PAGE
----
1. Consider both the short and long-term benefits of the communications platform you’re using today. If you aren’t sure whether to stay the course (and just reconfigure some things) or migrate to a new platform, put your current system to the test! I know your priority is facilitating routine communications between your team. However, an emergency can happen at any time. If you need to justify the initial costs and effort to reconfigure or replace your current communications system(s), demonstrate how the new technology can help prevent accidents, reduce emergency response times, and ultimately save lives, we can help. These benefits are a powerful motivator for change, especially if the new platform that’s being recommended to support emergency communications can also facilitate better communications in support of routine operational/customer service actions.  

If needed, simulate an emergency (or 10 different emergency scenarios) and see how well your team can call for help and respond to those calls using your current communications platform(s). That will help you see where there’s room for improvement. Once you know what the user experience should be, you can quickly assess the viability of different communication platforms/services or even the hardware and networks they’re running on. (There’s nothing worse than a lost or weak wireless signal going down when you need to make a call or send a message.)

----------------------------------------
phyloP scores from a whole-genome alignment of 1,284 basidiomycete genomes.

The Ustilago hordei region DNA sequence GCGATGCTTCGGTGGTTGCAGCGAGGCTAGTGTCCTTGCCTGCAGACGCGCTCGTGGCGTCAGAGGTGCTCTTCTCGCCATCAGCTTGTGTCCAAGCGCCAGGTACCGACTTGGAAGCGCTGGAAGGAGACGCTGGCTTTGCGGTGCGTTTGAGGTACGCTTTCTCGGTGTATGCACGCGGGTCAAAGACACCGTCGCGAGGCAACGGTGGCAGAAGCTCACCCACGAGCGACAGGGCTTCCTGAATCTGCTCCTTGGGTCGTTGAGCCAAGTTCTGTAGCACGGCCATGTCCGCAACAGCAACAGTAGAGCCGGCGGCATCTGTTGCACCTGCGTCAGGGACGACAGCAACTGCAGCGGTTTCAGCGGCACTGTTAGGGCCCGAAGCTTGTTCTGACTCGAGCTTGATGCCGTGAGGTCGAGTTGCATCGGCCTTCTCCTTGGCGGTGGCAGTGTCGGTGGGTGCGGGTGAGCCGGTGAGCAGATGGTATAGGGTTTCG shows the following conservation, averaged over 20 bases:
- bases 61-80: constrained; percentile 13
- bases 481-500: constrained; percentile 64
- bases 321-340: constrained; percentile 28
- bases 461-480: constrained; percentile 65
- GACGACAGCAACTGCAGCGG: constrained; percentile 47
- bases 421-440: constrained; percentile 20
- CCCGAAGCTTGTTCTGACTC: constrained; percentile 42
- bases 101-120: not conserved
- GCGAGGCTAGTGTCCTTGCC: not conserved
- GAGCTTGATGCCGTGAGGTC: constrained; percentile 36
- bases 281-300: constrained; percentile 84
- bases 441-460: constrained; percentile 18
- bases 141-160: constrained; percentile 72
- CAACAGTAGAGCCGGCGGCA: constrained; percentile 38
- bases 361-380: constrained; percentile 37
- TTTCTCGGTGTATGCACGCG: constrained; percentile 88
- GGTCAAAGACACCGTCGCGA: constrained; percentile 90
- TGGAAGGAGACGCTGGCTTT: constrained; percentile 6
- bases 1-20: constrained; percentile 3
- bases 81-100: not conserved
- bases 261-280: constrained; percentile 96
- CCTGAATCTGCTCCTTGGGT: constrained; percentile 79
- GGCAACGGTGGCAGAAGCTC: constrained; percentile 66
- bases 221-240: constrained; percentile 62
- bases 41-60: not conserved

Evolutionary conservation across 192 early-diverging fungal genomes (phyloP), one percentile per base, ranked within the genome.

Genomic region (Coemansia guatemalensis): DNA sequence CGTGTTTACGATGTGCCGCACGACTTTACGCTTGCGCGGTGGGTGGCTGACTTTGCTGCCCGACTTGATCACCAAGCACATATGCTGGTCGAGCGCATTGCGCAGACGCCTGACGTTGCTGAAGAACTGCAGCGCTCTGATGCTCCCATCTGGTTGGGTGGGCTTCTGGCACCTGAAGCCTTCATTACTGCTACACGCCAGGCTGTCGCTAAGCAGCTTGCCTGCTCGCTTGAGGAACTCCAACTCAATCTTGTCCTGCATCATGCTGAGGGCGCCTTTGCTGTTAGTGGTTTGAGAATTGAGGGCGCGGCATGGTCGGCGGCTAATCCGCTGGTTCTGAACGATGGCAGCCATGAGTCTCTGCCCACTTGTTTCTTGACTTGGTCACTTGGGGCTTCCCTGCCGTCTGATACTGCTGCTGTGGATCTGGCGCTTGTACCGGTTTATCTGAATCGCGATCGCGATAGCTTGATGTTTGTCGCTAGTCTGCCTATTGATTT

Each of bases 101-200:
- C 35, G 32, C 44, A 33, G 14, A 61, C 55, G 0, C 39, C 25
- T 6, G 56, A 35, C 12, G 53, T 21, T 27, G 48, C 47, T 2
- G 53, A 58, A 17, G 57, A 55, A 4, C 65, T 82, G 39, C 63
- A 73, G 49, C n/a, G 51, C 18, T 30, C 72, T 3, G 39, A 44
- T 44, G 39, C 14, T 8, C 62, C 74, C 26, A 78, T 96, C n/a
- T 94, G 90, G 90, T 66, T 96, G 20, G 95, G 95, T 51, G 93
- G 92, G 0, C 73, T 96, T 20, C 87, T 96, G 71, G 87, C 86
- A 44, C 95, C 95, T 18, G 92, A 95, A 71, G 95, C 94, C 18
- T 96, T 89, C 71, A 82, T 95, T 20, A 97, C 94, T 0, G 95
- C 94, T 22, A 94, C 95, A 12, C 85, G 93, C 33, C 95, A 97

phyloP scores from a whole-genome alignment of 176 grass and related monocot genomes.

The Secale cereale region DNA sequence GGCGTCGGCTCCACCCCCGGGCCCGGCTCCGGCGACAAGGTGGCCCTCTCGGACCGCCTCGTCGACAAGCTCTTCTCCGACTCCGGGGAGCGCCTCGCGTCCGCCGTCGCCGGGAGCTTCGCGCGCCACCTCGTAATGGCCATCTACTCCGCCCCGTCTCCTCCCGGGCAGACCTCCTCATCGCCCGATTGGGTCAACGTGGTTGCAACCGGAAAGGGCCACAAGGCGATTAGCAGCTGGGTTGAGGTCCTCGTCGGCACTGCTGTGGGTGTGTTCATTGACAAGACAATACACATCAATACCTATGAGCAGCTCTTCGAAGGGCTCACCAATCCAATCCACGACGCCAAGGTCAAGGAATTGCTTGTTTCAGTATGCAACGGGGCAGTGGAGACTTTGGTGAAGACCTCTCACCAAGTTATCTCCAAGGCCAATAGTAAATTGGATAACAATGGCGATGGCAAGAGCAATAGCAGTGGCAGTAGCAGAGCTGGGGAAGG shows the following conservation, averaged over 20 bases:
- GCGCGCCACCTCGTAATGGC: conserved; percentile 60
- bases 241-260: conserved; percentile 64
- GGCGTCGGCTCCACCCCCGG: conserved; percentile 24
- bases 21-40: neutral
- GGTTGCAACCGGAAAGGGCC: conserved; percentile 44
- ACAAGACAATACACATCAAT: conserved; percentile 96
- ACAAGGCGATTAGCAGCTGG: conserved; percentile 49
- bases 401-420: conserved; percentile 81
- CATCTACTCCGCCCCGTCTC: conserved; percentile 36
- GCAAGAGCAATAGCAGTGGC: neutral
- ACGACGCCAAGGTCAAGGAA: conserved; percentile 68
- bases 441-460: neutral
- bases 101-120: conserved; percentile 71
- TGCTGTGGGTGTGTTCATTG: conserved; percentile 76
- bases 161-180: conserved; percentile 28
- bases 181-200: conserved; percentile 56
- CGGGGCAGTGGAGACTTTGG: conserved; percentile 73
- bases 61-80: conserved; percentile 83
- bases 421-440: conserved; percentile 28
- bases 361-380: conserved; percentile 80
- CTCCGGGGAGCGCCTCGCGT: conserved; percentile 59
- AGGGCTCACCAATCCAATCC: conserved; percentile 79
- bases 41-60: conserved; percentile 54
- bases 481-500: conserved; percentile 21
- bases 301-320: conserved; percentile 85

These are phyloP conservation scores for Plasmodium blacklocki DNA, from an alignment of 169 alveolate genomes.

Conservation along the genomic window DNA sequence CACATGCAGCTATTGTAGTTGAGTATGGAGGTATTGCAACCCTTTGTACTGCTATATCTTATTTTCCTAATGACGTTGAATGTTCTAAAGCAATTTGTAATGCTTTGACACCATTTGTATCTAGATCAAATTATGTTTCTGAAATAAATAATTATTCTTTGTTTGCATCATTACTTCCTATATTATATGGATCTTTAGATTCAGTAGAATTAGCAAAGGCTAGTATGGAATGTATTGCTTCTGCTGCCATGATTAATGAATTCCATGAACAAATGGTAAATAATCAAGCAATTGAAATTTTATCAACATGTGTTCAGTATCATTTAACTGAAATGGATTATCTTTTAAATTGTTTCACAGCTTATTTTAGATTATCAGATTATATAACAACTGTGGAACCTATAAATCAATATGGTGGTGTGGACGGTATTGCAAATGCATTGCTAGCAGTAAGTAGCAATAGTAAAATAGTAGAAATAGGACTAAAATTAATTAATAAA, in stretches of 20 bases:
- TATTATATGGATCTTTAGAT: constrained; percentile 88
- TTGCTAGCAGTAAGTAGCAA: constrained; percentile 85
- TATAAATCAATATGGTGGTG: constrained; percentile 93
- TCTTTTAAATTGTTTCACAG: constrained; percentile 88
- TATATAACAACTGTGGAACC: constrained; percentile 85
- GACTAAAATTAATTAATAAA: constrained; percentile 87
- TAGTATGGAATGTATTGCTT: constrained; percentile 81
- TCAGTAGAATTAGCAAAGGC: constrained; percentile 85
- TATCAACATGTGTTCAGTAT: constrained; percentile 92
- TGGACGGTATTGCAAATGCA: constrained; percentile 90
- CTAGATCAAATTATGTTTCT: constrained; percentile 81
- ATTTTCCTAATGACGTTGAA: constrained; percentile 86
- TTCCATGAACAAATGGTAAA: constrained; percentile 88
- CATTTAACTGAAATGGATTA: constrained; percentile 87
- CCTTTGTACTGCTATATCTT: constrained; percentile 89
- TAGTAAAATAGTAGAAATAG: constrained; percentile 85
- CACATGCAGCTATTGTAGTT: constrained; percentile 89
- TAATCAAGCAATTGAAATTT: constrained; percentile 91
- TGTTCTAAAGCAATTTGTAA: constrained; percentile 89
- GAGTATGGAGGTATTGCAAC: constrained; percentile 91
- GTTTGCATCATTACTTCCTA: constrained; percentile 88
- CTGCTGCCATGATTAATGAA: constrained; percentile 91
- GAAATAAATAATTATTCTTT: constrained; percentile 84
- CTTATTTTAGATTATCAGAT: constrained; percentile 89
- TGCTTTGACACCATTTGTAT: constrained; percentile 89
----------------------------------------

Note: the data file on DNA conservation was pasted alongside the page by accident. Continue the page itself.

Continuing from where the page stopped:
2. Engage all stakeholders from the outset. This is key to addressing resistance to change. It also assists you with identifying the specific needs of your operation from both a user experience and technical perspective. By involving employees from different functions (i.e., IT, security/safety, e-commerce) and departments (i.e., curbside, customer service, backroom, grocery, etc.), you can better understand how the communication platform needs to work both on the frontline and from a back-end perspective. 

Plus, involving end users in the selection and implementation process will enable you to secure “champions” for the new platform as you’ll be able to clearly communicate – and they will see firsthand – how the new system will improve both their safety and efficiency. They can then share their views on the new communications tool with colleagues across your entire retail operation, which helps foster a culture of acceptance and cooperation. Change management becomes easier, and you reduce the risk of overlooking a technical requirement as you’re scoping out the project. 

Just be sure you’re re-engaging the full end-user group at different intervals in the project. If you’re using agile methods to configure and roll out the software, schedule user acceptance testing (UAT) and training sessions far enough out from go-live so that you have time to make adjustments if issues or improvement requirements are identified.

3. Test the platform frequently once it’s online and monitor its performance daily. The last thing you want is for a technical issue to arise in an emergency when the platform is needed most. Regular feedback sessions with staff are also recommended as they can unveil insights into the daily user experience that might impact emergency use. They can also help you identify areas where process improvements, policy changes, new tech functionality, and additional training may be needed. If you’re only relying on IT to confirm that the system is “good to go,” it probably won’t meet the dynamic needs of your front-line team or end-to-end retail operations.